.else
                   mov ValidPE, FALSE
                .endif
             .else
                 mov ValidPE,FALSE
             .endif
FinalExit:
             .if ValidPE==TRUE
                 invoke MessageBox, 0, addr FileValidPE, addr AppName, MB_OK+MB_ICONINFORMATION
             .else
                invoke MessageBox, 0, addr FileInValidPE, addr AppName, MB_OK+MB_ICONINFORMATION
             .endif
             push seh.PrevLink
             pop fs:[0]
             invoke UnmapViewOfFile, pMapping
          .else
             invoke MessageBox, 0, addr FileMappingError, addr AppName, MB_OK+MB_ICONERROR
          .endif
          invoke CloseHandle,hMapping
       .else
          invoke MessageBox, 0, addr FileOpenMappingError, addr AppName, MB_OK+MB_ICONERROR
       .endif
       invoke CloseHandle, hFile
    .else
       invoke MessageBox, 0, addr FileOpenError, addr AppName, MB_OK+MB_ICONERROR
    .endif
.endif
invoke ExitProcess, 0
start endp

SEHHandler proc uses edx pExcept:DWORD, pFrame:DWORD, pContext:DWORD, pDispatch:DWORD
    mov edx,pFrame
    assume edx:ptr SEH
    mov eax,pContext
    assume eax:ptr CONTEXT
    push [edx].SafeOffset
    pop [eax].regEip
    push [edx].PrevEsp
    pop [eax].regEsp
    push [edx].PrevEbp
    pop [eax].regEbp
    mov ValidPE, FALSE
    mov eax,ExceptionContinueExecution
    ret
SEHHandler endp
end start

Analysis:

The program opens a file and checks if the DOS header is valid, if it is, it checks the PE header if it's valid. If it is, then it assumes the file is a valid PE. In this example, I use structured exception handling (SEH) so that we don't have to check for every possible error: if a fault occurs, we assume that it's because the file is not a valid PE thus giving our program wrong information. Windows itself uses SEH heavily in its parameter validation routines. If you're interested in SEH, read the article by Jeremy Gordon.

The program displays an open file common dialog to the user and when the user chooses an executable file, it opens the file and maps it into memory. Before it goes on with the verification, it sets up a SEH:

   assume fs:nothing
   push fs:[0]
   pop seh.PrevLink
   mov seh.CurrentHandler,offset SEHHandler
   mov seh.SafeOffset,offset FinalExit
   lea eax,seh
   mov fs:[0], eax
   mov seh.PrevEsp,esp
   mov seh.PrevEbp,ebp

We start by assuming the use of fs register as nothing. This must be done because MASM assumes the use of fs register to ERROR. Next we store the address of the previous SEH handler in our structure for use by Windows. We store the address of our SEH handler, the address where the execution can safely resume if a fault occurs, the current values of esp and ebp so that our SEH handler can get the state of the stack back to normal before it resumes the execution of our program.

   mov edi, pMapping
   assume edi:ptr IMAGE_DOS_HEADER
   .if [edi].e_magic==IMAGE_DOS_SIGNATURE

After we are done with setting up SEH, we continue with the verification. We put the address of the first byte of the target file in edi, which is the first byte of the DOS header. For ease of comparison, we tell the assembler that it can assume edi as pointing to the IMAGE_DOS_HEADER structure (which is the truth). We then compare the first word of the DOS header with the string "MZ" which is defined as a constant in windows.inc named IMAGE_DOS_SIGNATURE. If the comparison is ok, we continue to the PE header. If not, we set the value in ValidPE to FALSE, meaning that the file is not a valid PE.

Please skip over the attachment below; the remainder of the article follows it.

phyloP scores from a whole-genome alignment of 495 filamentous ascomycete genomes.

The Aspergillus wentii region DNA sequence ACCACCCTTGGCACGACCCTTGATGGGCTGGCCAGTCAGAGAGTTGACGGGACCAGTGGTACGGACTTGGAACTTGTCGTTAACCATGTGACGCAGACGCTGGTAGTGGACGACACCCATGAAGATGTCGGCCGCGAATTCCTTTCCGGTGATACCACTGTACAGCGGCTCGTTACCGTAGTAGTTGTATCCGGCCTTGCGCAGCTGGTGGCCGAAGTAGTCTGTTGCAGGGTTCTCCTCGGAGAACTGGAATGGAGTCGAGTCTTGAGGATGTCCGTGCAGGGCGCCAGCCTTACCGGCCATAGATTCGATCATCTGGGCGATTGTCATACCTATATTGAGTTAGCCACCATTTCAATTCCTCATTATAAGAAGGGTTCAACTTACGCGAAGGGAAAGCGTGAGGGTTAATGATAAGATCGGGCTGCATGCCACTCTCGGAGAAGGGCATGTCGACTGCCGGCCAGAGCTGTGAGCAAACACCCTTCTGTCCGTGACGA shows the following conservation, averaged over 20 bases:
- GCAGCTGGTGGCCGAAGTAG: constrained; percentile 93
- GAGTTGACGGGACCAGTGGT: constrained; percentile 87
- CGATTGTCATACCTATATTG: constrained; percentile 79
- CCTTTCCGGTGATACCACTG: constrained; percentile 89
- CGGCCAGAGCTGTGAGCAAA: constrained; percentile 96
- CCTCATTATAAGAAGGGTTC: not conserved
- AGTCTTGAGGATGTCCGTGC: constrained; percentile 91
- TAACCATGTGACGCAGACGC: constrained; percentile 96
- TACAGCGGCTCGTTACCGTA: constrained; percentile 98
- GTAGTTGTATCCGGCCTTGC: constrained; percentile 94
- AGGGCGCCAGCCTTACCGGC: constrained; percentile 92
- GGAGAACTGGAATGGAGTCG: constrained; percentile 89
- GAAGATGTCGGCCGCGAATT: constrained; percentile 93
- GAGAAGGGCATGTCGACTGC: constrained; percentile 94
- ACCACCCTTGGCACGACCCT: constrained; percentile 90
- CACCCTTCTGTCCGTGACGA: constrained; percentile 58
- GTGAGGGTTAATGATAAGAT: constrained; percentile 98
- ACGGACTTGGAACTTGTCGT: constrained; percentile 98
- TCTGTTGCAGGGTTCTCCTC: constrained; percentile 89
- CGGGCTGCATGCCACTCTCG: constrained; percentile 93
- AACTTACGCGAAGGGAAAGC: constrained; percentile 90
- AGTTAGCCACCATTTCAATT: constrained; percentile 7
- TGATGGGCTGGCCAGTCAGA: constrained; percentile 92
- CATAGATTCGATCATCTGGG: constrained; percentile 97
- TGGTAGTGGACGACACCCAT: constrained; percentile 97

add edi, [edi].e_lfanew
      assume edi:ptr IMAGE_NT_HEADERS
      .if [edi].Signature==IMAGE_NT_SIGNATURE
         mov ValidPE, TRUE
      .else
         mov ValidPE, FALSE
      .endif

To get to the PE header, we need the value in e_lfanew of the DOS header. This field contains the file offset of the PE header, relative to the file beginning. Thus we add this value to edi and we get to the first byte of the PE header. It's this place that a fault may occur. If the file is really not a PE file, the value in e_lfanew will be incorrect and thus using it amounts to using a wild pointer. If we don't use SEH, we must check the value of the e_lfanew against the file size which is ugly. If all goes well, we compare the first dword of the PE header with the string "PE". Again there is a handy constant named IMAGE_NT_SIGNATURE which we can use. If the result of comparison is true, we assume the file is a valid PE.
If the value in e_lfanew is incorrect, a fault may occur and our SEH handler will get control. It simply restores the stack pointer, bsae pointer and resumes the execution at the safe offset which is at the FinalExit label.

FinalExit:
   .if ValidPE==TRUE
      invoke MessageBox, 0, addr FileValidPE, addr AppName, MB_OK+MB_ICONINFORMATION
   .else
      invoke MessageBox, 0, addr FileInValidPE, addr AppName, MB_OK+MB_ICONINFORMATION
   .endif

The above code is simplicity itself. It checks the value in ValidPE and displays a message to the user accordingly.

   push seh.PrevLink
   pop fs:[0]

When the SEH is no longer used, we dissociate it from the SEH chain.


[Iczelion's Win32 Assembly Homepage]